This final passage I read to my husband.
“Do the backward math to get all the food on the table when you want it.”
He didn’t quite understand what she and I were talking about. I explained that since we have traditional dishes that we make for Thanksgiving, I know how long everything will take to cook.
Once you know how long everything will take from start to finish, then you can back into the time you want to eat dinner. You want to eat at 6 and your turkey takes 2 hours, then you put it in at 3:30 and allow for 15 minutes to rest and 15 minutes to carve. For mashed potatoes, they take about 30 start to finish, so you start them at 5:15 and allow them to rest while you carve the bird. Reverse calculate your meal!
For this campaign, there were certain recipes to choose from. Having a day job usually puts me at a disadvantage for these events because I’m usually last to put in my selection and its sort of like picking the kickball team. For me, that wasn’t the case with this event.
I can honestly say I was ECSTATIC to see Yorkshire pudding on the list.
My mother was the one who introduced me to Yorkshire puddings and made them one year for the holidays. I fell in love with them the first time I tried those little puffs of light and airy bread. They always remind me of Mom she always brought the international flair to the table for the holidays.
If you’re not familiar with Lucinda Scala Quinn, she was the senior vice president and executive editorial director of food and entertaining at Martha Stewart Living Omnimedia. She is the author of four cookbooks including Mad Hungry: Feeding Men & Boys and Mad Hungry Cravings. She appears often on morning television; especially on QVC where she sells her Mad Hungry Kitchenware. Quinn was also the host of her own show called Mad Hungry: Bringing Back the Family Meal.
As if all this wasn’t enough, Quinn still cooks not only for her and her husband, but their three boys. I imagine you must have some serious skills to feed those mad hungry men. You can see those mad skills in her Instagram feed and Facebook page. If you’re not following her on Twitter, you should. Her feed is full of recipes and bits of wisdom.
#WeekdaySupper is sharing recipes from this fabulous cook book. Please follow the Pinterest board to see which recipes we are sharing and what quips of wisdom each one of us gained through MAD HUNGRY FAMILY. What holiday recipes are favorites at your table? What smells take you back to your childhood?
In my house, it might still be Christmas without the beef, but the holiday would effectively be called off without the Yorkshire pudding. Every year, regardless of the guest count, I double the batter (which can be made several hours in advance) and get ready to stick a second batch in the oven just as we sit down to dinner with the first batch! If you don’t use it up, refrigerate it overnight, and make a batch in the morning for a fresh-baked addition to leftovers. Muffin tins will work just fine, but for the deepest, largest puffed beauties, get a popover pan. And the secret to the highest, puffiest popovers is to have the batter at room temperature and to preheat the greased pan so that when the batter hits, the rise begins immediately (though you won’t see it right away).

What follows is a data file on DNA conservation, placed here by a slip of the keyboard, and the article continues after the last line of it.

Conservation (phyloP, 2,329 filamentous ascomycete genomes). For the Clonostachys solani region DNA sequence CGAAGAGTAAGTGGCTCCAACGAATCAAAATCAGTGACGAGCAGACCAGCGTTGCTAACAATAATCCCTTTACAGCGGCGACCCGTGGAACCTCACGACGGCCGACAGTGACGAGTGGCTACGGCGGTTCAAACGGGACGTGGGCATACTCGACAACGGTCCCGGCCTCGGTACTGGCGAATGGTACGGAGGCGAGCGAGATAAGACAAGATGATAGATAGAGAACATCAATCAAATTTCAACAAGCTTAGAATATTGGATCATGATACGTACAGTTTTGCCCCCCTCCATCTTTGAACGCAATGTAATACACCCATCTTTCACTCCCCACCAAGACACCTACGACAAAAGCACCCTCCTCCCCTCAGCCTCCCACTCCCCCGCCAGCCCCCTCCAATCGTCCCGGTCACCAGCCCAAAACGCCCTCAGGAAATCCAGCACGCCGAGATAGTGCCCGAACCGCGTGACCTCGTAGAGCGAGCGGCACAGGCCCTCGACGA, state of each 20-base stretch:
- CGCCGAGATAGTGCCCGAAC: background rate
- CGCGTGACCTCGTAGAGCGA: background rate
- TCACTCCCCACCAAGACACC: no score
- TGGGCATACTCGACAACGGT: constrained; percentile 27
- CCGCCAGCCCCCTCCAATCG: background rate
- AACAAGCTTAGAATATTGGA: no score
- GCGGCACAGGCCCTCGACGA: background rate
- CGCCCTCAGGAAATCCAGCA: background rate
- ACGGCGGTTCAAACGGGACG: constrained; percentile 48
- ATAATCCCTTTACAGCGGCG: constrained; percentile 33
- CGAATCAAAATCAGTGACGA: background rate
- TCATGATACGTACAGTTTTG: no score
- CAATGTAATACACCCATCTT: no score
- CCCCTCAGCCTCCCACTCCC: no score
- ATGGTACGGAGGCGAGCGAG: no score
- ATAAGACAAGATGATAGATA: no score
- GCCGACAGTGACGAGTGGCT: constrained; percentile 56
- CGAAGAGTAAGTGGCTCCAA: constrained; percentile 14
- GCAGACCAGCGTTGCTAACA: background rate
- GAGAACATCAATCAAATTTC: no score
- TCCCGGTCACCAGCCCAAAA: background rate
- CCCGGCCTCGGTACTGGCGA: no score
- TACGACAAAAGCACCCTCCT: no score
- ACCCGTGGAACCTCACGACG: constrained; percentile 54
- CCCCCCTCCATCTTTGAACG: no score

- 4 large eggs, at room temperature
- 3 1/4 cups whole milk
- 2 cups all-purpose flour
- 1 1/2 teaspoons coarse salt
- 1/4 teaspoon freshly ground black pepper
- 4 tablespoons pan drippings, reserved from the beef roast (see page 215)
- Preheat the oven to 400°F. Place foil or a sheet pan below the rack you’re using for the Yorkies to catch any overflow. Place the eggs, milk, flour, salt, and pepper in a blender and blend on high until the mixture is combined and resembles heavy cream. (This can be done several hours in advance.)
- Pour 1 teaspoon pan drippings into each popover cup (half that amount if using a muffin tin). Heat in the oven for 2 minutes.
- Quickly and carefully pour the batter into the cups, filling each about halfway. Put directly in the oven and do not open the door; keep the light on to watch what’s going on in there! Bake until puffed and golden brown, about 30 minutes (the Yorkies will puff to the highest height, but not until the last 10 minutes of cooking time). Serve immediately.
*One Big Pudding*
- This batter will also bake beautifully in one 9-by-13-inch pan. Preheat the oven to 400°F, add a couple of tablespoons of beef fat to the pan, and pour in the batter. Bake as directed above.
- I substituted butter for the pan drippings in this recipe.
- Recipe used with permission from Workman Publishing Company.
Monday, November 21, 2016 – Fig and Pancetta Stuffing – My Life Cookbook
Tuesday, November 22, 2016 – Yorkshire Pudding – A Kitchen Hoor’s Adventures
Wednesday, November 23, 2016 – Buttery Spiced Poached Pears – April Golightly
Thursday, November 24, 2016 – Upside-down Apple Tart – Alida’s Kitchen
Friday, November 25, 2016 – Princely Potatoes – Crazed Mom